Personally I prefer Net Cash Flow / Enterprise Value which would include interest expense. I have written an article titled “Best Stock Valuation Calculation to Value Company Shares is ROEV” for anyone interested.

I decided to backtest Net Cash Flow / Enterprise value and compare it to the excellent results of the EV / EBITDA Ratio backtest.

Read the rest of this entry »

Current Best Values: Enterprise Value to EBITDA Ratio

Jan.17, 2012 in Stock Research 5 Comments

Given that we recently backtested the highly effective Enterprise Value to EBITDA ratio that was presented in Quantitative Strategies for Achieving Alpha, I thought folks might be interested in seeing the current results for this screen. Here are the top 1% stocks ranked on EV/EBITDA: Read the rest of this entry »

Enterprise Value to EBITDA Ratio Backtest

Jan.13, 2012 in Stock Fundamentals 14 Comments

The EBITDA to enterprise value (EV) ratio is a widely used valuation multiple to assess the relative value of companies. It is calculated by simply taking earnings before interest, taxes, depreciation and amortization (EBITDA) and dividing by enterprise value (EV). Of course, you need to know the definitions of both of those terms to really be able to understand this stock fundamental.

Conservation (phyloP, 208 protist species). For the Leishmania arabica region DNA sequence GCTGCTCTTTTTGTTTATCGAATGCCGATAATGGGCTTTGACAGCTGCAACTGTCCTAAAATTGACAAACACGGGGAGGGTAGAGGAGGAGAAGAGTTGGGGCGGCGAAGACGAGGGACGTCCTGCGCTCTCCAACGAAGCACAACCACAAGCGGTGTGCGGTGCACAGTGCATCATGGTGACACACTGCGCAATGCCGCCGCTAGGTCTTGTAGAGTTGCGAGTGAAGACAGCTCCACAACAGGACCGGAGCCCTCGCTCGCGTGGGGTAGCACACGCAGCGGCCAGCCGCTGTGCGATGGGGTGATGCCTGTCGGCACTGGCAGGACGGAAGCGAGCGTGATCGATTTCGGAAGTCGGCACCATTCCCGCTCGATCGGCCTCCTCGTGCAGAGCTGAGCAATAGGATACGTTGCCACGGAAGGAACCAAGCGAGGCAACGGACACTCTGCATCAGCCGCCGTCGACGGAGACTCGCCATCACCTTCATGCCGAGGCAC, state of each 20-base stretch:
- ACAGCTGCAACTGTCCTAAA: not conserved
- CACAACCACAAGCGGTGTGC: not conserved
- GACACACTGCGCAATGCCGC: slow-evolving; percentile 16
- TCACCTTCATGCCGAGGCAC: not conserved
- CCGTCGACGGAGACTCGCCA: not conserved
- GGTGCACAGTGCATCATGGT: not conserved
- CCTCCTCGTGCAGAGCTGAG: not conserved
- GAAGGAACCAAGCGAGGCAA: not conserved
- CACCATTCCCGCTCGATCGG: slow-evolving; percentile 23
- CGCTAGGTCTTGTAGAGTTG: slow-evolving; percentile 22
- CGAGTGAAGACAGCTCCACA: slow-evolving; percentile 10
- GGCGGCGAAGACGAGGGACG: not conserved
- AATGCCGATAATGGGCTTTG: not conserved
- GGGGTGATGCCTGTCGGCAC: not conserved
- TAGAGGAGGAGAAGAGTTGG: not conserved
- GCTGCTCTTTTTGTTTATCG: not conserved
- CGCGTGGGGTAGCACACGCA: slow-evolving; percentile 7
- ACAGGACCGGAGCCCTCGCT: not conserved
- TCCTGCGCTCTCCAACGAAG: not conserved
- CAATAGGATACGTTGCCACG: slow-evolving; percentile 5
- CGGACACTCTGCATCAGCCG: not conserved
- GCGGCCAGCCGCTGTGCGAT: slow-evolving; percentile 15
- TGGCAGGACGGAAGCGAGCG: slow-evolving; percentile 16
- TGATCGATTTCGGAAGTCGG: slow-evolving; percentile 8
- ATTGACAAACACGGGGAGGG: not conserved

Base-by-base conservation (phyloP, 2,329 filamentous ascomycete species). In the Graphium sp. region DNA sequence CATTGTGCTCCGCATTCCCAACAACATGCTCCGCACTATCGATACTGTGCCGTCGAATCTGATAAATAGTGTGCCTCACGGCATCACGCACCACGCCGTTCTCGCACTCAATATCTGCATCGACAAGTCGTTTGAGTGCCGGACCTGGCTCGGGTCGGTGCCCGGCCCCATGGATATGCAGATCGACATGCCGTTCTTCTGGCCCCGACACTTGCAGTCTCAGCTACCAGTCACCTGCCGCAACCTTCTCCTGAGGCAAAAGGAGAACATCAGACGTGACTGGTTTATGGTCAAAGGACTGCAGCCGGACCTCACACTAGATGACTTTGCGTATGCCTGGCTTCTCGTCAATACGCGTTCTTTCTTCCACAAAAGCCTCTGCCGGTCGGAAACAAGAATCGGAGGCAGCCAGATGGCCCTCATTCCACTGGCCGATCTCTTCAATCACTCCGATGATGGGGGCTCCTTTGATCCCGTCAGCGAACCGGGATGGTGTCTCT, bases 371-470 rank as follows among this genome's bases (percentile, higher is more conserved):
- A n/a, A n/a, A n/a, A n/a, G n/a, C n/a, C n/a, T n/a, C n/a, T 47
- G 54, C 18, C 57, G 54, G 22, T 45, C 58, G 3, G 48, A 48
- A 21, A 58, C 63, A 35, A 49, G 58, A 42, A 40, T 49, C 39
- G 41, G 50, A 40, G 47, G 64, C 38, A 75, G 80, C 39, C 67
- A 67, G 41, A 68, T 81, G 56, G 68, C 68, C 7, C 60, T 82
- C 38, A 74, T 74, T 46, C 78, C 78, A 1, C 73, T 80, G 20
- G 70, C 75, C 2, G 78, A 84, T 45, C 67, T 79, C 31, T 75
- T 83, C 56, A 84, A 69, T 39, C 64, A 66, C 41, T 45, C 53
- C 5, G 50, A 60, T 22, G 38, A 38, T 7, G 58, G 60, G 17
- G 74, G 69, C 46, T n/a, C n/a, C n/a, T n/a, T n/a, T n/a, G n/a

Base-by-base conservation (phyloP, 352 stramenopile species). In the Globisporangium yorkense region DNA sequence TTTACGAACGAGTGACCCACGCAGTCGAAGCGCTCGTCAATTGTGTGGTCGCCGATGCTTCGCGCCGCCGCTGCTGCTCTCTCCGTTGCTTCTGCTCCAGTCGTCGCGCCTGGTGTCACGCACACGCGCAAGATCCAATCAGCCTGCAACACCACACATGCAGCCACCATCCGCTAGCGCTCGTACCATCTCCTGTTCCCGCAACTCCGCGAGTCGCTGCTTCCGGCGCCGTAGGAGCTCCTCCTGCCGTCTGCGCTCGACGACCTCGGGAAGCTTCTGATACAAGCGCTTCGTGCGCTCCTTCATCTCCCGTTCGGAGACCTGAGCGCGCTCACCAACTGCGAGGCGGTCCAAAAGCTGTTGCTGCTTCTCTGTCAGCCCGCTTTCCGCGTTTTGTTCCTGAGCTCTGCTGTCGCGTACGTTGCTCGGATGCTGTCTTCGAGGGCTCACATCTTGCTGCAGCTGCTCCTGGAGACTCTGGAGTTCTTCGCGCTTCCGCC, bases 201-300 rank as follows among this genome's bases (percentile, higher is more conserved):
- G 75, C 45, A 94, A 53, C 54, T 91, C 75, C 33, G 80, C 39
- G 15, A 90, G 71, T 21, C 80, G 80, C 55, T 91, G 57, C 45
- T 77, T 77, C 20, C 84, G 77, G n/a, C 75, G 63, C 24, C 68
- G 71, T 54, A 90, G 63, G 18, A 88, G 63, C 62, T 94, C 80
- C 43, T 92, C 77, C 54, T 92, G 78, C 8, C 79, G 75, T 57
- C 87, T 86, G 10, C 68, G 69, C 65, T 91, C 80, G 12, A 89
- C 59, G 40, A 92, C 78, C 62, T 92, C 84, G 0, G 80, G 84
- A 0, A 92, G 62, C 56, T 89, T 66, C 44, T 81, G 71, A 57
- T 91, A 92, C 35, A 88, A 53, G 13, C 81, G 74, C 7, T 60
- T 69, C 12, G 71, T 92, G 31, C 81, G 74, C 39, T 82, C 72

EBITDA is equal to net income with interest, taxes, depreciation, and amortization added back into it. EBITDA is somewhat useful for analyzing and comparing profitability between companies and industries because it removes differences due to tax rates and eliminates the effects of financing and accounting decisions. However, many value investors shun this fundamental due to its past abuse during the tech bubble. Charlie Munger is quoted as saying, “I think that, every time you saw the word EBITDA [earnings], you should substitute the word “bullshit” earnings.” Read the rest of this entry »